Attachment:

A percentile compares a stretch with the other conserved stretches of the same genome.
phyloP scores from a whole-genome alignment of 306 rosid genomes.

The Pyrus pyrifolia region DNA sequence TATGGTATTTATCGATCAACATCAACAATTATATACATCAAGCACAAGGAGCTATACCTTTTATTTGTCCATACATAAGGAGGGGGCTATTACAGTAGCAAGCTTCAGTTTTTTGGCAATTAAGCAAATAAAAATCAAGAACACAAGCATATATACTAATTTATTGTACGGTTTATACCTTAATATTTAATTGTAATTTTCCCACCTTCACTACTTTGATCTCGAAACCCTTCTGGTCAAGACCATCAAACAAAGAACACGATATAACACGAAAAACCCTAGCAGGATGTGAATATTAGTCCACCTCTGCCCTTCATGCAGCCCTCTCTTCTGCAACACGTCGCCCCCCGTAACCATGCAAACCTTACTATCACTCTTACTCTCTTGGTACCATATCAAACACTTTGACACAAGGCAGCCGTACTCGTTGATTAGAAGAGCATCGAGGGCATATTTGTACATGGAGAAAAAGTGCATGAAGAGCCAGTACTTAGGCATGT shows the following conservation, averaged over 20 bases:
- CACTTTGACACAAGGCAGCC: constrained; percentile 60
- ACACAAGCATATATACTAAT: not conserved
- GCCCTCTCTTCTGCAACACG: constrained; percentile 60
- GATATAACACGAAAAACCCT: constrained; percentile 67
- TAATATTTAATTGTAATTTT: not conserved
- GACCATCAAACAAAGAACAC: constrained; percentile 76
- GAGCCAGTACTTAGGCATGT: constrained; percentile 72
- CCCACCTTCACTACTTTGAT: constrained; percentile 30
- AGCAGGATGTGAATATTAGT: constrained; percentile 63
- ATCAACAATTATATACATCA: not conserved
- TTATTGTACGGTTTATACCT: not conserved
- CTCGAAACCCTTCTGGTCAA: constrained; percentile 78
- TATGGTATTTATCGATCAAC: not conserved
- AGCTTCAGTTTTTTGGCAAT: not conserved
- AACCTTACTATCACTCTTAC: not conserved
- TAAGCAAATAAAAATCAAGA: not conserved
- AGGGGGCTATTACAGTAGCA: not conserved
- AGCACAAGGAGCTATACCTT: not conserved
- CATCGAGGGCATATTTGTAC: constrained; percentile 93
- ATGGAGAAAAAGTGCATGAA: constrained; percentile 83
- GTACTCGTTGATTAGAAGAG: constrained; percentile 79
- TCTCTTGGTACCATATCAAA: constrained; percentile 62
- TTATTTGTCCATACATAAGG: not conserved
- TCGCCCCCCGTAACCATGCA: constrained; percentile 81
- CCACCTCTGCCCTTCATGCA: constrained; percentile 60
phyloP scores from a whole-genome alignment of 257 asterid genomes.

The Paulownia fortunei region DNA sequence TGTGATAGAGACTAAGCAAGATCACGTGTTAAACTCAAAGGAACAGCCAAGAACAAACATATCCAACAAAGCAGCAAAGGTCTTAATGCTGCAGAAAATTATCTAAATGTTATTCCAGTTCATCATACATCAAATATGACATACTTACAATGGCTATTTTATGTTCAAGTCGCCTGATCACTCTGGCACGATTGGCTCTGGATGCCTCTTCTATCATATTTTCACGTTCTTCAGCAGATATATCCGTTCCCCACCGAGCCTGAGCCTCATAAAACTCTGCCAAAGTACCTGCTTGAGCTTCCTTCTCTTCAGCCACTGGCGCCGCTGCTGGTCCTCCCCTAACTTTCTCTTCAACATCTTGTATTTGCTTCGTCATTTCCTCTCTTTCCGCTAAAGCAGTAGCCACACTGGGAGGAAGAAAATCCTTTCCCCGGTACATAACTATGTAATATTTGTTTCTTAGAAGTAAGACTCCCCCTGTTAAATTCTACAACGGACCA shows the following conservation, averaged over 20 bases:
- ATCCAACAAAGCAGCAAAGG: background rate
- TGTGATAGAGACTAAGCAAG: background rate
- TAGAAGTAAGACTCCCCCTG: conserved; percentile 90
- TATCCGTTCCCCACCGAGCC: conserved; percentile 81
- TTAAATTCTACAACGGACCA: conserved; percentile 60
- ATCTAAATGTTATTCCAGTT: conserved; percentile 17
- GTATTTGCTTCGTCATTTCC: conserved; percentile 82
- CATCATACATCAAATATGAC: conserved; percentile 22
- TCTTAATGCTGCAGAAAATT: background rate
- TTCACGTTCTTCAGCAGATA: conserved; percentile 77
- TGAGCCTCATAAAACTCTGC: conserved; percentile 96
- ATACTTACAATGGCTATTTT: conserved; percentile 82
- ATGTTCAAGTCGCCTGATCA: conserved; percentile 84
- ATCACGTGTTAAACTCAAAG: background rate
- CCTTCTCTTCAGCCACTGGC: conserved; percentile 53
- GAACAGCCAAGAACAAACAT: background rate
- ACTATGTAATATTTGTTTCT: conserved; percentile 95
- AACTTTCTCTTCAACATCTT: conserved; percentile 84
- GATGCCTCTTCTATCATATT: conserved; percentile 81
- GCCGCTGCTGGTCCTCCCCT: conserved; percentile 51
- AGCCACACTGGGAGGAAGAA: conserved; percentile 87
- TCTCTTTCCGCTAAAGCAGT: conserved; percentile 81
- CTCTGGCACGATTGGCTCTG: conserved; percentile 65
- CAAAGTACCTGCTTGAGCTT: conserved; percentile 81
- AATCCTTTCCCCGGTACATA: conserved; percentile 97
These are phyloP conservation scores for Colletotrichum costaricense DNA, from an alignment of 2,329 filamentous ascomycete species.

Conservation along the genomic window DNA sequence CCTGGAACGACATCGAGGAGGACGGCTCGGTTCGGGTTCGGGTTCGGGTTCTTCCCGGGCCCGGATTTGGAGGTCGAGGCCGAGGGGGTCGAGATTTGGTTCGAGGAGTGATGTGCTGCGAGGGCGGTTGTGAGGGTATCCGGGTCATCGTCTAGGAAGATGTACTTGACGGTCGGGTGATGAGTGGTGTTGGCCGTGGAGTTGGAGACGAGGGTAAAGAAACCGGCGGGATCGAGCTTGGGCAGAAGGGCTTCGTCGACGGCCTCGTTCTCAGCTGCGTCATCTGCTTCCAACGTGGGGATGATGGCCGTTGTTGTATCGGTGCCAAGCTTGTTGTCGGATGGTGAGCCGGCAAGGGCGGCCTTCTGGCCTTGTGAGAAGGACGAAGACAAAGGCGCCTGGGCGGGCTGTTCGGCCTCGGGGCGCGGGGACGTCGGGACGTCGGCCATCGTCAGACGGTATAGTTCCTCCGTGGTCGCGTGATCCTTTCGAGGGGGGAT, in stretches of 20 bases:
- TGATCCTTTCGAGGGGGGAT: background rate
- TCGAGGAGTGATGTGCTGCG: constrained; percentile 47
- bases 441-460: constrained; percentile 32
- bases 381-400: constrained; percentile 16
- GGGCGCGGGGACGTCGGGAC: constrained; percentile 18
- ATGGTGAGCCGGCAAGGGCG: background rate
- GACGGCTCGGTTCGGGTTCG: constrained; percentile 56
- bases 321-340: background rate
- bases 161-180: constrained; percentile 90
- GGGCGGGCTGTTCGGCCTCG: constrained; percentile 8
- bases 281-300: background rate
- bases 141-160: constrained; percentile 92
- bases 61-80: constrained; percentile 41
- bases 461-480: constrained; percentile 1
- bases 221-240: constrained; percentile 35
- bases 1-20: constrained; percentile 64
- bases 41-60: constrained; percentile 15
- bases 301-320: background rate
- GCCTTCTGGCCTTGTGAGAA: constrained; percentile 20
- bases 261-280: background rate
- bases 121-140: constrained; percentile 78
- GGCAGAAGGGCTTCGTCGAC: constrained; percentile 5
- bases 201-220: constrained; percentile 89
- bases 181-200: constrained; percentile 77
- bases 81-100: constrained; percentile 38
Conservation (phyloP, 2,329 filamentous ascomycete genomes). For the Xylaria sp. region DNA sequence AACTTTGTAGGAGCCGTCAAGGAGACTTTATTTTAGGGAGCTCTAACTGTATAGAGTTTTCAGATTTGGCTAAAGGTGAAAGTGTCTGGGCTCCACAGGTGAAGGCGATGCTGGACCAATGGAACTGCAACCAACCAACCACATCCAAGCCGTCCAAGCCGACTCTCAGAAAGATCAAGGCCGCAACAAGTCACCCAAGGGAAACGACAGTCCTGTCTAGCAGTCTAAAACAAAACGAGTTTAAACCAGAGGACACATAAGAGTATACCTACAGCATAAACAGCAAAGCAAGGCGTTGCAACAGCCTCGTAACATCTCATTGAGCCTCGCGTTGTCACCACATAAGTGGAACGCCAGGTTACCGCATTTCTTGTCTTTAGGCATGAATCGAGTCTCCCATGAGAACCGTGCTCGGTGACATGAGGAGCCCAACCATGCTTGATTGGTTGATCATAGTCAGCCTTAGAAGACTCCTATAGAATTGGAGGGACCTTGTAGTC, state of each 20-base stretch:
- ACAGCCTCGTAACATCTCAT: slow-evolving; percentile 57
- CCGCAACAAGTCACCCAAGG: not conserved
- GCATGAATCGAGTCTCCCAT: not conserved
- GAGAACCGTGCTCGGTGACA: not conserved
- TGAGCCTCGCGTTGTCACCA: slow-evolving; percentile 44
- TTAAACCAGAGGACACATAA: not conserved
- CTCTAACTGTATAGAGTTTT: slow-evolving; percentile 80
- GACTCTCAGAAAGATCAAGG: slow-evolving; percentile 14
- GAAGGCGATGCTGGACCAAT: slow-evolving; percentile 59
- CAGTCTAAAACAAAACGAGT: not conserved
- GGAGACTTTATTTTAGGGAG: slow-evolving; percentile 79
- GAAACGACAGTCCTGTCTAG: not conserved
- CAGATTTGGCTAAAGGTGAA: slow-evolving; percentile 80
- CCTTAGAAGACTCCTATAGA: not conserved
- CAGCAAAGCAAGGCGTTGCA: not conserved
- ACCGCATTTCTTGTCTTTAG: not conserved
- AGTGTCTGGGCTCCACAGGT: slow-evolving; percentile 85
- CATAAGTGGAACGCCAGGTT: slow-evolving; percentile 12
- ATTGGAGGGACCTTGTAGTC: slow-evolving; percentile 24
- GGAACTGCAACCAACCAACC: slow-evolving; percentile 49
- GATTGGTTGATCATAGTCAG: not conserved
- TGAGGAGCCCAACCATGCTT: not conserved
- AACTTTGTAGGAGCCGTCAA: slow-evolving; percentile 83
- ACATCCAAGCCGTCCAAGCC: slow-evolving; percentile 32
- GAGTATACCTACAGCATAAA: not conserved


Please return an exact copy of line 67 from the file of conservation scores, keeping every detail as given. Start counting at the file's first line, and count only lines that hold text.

- GGGCGGGCTGTTCGGCCTCG: constrained; percentile 8